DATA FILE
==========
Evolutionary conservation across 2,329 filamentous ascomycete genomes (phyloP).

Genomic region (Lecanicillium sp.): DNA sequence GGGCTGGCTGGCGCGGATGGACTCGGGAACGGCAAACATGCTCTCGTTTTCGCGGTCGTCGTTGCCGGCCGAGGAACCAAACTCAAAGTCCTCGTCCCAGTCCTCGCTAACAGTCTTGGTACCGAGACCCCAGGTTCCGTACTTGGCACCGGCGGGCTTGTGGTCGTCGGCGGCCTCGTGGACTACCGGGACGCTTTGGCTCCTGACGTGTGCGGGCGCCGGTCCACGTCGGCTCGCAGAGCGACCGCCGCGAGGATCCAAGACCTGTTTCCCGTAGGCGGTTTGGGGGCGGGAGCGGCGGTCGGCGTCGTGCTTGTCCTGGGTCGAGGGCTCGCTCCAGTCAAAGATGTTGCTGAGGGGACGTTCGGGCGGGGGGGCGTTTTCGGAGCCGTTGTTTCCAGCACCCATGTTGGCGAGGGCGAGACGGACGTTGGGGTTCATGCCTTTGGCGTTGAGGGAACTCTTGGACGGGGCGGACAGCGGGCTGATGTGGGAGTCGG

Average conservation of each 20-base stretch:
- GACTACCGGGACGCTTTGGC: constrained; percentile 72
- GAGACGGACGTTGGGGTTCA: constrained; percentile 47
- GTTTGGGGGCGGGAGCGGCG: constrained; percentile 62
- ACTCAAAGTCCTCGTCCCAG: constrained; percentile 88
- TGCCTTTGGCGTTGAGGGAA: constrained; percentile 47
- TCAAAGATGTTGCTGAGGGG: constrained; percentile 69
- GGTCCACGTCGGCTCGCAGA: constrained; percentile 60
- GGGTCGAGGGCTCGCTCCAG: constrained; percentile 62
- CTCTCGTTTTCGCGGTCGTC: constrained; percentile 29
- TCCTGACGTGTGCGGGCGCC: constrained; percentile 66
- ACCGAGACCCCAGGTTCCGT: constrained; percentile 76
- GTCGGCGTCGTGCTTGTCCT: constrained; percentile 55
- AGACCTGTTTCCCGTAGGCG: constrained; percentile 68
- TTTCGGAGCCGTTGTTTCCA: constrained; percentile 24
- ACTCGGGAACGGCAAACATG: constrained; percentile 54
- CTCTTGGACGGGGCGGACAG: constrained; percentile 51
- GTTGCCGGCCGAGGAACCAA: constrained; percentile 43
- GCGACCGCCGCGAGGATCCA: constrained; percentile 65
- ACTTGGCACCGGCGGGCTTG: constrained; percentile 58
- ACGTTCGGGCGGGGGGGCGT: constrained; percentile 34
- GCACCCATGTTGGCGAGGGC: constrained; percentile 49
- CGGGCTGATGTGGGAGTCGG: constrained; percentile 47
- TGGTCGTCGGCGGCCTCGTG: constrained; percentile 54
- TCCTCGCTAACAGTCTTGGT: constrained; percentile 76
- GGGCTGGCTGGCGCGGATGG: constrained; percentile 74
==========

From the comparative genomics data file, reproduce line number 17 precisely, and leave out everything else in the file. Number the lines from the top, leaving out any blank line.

- TTTCGGAGCCGTTGTTTCCA: constrained; percentile 24